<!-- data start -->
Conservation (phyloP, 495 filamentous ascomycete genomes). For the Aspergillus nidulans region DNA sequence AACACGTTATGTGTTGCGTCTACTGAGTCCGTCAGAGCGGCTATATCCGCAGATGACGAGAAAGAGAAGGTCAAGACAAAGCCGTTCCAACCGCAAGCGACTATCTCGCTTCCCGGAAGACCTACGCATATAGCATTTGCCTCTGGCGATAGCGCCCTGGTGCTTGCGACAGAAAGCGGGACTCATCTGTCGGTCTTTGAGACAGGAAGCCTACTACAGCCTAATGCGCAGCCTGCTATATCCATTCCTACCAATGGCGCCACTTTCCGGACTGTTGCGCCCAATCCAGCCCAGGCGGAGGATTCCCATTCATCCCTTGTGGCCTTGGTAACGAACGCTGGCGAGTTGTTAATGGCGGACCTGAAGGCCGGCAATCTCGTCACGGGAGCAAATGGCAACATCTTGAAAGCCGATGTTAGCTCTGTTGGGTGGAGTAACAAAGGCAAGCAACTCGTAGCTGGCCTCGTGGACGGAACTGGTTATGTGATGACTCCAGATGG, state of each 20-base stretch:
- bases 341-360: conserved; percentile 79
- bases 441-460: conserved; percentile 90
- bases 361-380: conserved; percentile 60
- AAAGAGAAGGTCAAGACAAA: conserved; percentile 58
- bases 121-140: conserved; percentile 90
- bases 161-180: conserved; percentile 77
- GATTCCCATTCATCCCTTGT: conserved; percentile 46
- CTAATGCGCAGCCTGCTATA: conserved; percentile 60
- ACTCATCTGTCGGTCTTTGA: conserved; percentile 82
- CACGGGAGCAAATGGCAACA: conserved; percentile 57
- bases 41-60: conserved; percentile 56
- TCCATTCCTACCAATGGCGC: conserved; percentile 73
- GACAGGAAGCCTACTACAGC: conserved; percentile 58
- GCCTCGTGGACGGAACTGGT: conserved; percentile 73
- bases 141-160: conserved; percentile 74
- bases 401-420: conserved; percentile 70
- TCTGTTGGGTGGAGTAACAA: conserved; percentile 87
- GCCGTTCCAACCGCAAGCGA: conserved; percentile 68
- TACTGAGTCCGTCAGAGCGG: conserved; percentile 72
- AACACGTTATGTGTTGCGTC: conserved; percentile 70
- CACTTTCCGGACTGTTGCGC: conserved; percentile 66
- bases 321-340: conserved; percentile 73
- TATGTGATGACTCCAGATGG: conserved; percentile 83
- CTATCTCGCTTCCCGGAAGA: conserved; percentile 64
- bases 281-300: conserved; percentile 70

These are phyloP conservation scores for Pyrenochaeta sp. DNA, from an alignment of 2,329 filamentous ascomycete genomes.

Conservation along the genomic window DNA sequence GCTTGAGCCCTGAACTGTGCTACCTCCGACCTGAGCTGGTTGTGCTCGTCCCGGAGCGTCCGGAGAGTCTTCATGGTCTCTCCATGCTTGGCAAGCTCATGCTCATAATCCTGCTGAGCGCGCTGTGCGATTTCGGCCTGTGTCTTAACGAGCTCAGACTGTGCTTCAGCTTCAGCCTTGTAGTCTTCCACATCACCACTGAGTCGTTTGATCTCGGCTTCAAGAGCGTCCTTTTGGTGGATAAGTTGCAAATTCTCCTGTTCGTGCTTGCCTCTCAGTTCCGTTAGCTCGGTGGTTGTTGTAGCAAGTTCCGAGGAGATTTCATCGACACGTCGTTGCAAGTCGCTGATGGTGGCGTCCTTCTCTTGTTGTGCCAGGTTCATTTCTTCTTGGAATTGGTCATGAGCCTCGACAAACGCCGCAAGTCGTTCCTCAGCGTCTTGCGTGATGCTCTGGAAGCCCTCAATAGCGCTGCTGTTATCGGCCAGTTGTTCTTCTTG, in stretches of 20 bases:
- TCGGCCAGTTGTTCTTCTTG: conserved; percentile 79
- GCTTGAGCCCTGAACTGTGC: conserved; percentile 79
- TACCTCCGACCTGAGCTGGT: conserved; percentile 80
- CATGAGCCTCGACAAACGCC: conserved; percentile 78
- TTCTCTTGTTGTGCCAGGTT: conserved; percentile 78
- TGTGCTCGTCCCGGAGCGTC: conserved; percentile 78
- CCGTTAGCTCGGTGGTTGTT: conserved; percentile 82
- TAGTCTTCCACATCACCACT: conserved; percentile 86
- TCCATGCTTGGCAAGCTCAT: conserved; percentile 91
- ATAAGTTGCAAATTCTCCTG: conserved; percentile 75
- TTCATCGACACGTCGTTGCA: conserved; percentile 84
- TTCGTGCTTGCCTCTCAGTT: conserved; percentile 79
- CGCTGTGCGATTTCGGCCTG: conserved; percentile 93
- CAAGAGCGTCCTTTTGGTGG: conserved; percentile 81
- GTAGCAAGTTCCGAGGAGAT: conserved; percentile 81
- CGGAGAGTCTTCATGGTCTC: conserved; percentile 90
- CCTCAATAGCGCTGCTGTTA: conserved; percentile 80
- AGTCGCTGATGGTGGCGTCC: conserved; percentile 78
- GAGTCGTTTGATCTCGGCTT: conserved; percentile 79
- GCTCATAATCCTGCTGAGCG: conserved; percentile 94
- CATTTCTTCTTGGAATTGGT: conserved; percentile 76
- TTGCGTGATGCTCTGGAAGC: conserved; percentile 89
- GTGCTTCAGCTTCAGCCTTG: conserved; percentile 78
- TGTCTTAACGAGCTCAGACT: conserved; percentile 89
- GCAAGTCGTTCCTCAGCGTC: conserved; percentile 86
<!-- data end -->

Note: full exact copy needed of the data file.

Conservation (phyloP, 495 filamentous ascomycete genomes). For the Aspergillus nidulans region DNA sequence AACACGTTATGTGTTGCGTCTACTGAGTCCGTCAGAGCGGCTATATCCGCAGATGACGAGAAAGAGAAGGTCAAGACAAAGCCGTTCCAACCGCAAGCGACTATCTCGCTTCCCGGAAGACCTACGCATATAGCATTTGCCTCTGGCGATAGCGCCCTGGTGCTTGCGACAGAAAGCGGGACTCATCTGTCGGTCTTTGAGACAGGAAGCCTACTACAGCCTAATGCGCAGCCTGCTATATCCATTCCTACCAATGGCGCCACTTTCCGGACTGTTGCGCCCAATCCAGCCCAGGCGGAGGATTCCCATTCATCCCTTGTGGCCTTGGTAACGAACGCTGGCGAGTTGTTAATGGCGGACCTGAAGGCCGGCAATCTCGTCACGGGAGCAAATGGCAACATCTTGAAAGCCGATGTTAGCTCTGTTGGGTGGAGTAACAAAGGCAAGCAACTCGTAGCTGGCCTCGTGGACGGAACTGGTTATGTGATGACTCCAGATGG, state of each 20-base stretch:
- bases 341-360: conserved; percentile 79
- bases 441-460: conserved; percentile 90
- bases 361-380: conserved; percentile 60
- AAAGAGAAGGTCAAGACAAA: conserved; percentile 58
- bases 121-140: conserved; percentile 90
- bases 161-180: conserved; percentile 77
- GATTCCCATTCATCCCTTGT: conserved; percentile 46
- CTAATGCGCAGCCTGCTATA: conserved; percentile 60
- ACTCATCTGTCGGTCTTTGA: conserved; percentile 82
- CACGGGAGCAAATGGCAACA: conserved; percentile 57
- bases 41-60: conserved; percentile 56
- TCCATTCCTACCAATGGCGC: conserved; percentile 73
- GACAGGAAGCCTACTACAGC: conserved; percentile 58
- GCCTCGTGGACGGAACTGGT: conserved; percentile 73
- bases 141-160: conserved; percentile 74
- bases 401-420: conserved; percentile 70
- TCTGTTGGGTGGAGTAACAA: conserved; percentile 87
- GCCGTTCCAACCGCAAGCGA: conserved; percentile 68
- TACTGAGTCCGTCAGAGCGG: conserved; percentile 72
- AACACGTTATGTGTTGCGTC: conserved; percentile 70
- CACTTTCCGGACTGTTGCGC: conserved; percentile 66
- bases 321-340: conserved; percentile 73
- TATGTGATGACTCCAGATGG: conserved; percentile 83
- CTATCTCGCTTCCCGGAAGA: conserved; percentile 64
- bases 281-300: conserved; percentile 70

These are phyloP conservation scores for Pyrenochaeta sp. DNA, from an alignment of 2,329 filamentous ascomycete genomes.

Conservation along the genomic window DNA sequence GCTTGAGCCCTGAACTGTGCTACCTCCGACCTGAGCTGGTTGTGCTCGTCCCGGAGCGTCCGGAGAGTCTTCATGGTCTCTCCATGCTTGGCAAGCTCATGCTCATAATCCTGCTGAGCGCGCTGTGCGATTTCGGCCTGTGTCTTAACGAGCTCAGACTGTGCTTCAGCTTCAGCCTTGTAGTCTTCCACATCACCACTGAGTCGTTTGATCTCGGCTTCAAGAGCGTCCTTTTGGTGGATAAGTTGCAAATTCTCCTGTTCGTGCTTGCCTCTCAGTTCCGTTAGCTCGGTGGTTGTTGTAGCAAGTTCCGAGGAGATTTCATCGACACGTCGTTGCAAGTCGCTGATGGTGGCGTCCTTCTCTTGTTGTGCCAGGTTCATTTCTTCTTGGAATTGGTCATGAGCCTCGACAAACGCCGCAAGTCGTTCCTCAGCGTCTTGCGTGATGCTCTGGAAGCCCTCAATAGCGCTGCTGTTATCGGCCAGTTGTTCTTCTTG, in stretches of 20 bases:
- TCGGCCAGTTGTTCTTCTTG: conserved; percentile 79
- GCTTGAGCCCTGAACTGTGC: conserved; percentile 79
- TACCTCCGACCTGAGCTGGT: conserved; percentile 80
- CATGAGCCTCGACAAACGCC: conserved; percentile 78
- TTCTCTTGTTGTGCCAGGTT: conserved; percentile 78
- TGTGCTCGTCCCGGAGCGTC: conserved; percentile 78
- CCGTTAGCTCGGTGGTTGTT: conserved; percentile 82
- TAGTCTTCCACATCACCACT: conserved; percentile 86
- TCCATGCTTGGCAAGCTCAT: conserved; percentile 91
- ATAAGTTGCAAATTCTCCTG: conserved; percentile 75
- TTCATCGACACGTCGTTGCA: conserved; percentile 84
- TTCGTGCTTGCCTCTCAGTT: conserved; percentile 79
- CGCTGTGCGATTTCGGCCTG: conserved; percentile 93
- CAAGAGCGTCCTTTTGGTGG: conserved; percentile 81
- GTAGCAAGTTCCGAGGAGAT: conserved; percentile 81
- CGGAGAGTCTTCATGGTCTC: conserved; percentile 90
- CCTCAATAGCGCTGCTGTTA: conserved; percentile 80
- AGTCGCTGATGGTGGCGTCC: conserved; percentile 78
- GAGTCGTTTGATCTCGGCTT: conserved; percentile 79
- GCTCATAATCCTGCTGAGCG: conserved; percentile 94
- CATTTCTTCTTGGAATTGGT: conserved; percentile 76
- TTGCGTGATGCTCTGGAAGC: conserved; percentile 89
- GTGCTTCAGCTTCAGCCTTG: conserved; percentile 78
- TGTCTTAACGAGCTCAGACT: conserved; percentile 89
- GCAAGTCGTTCCTCAGCGTC: conserved; percentile 86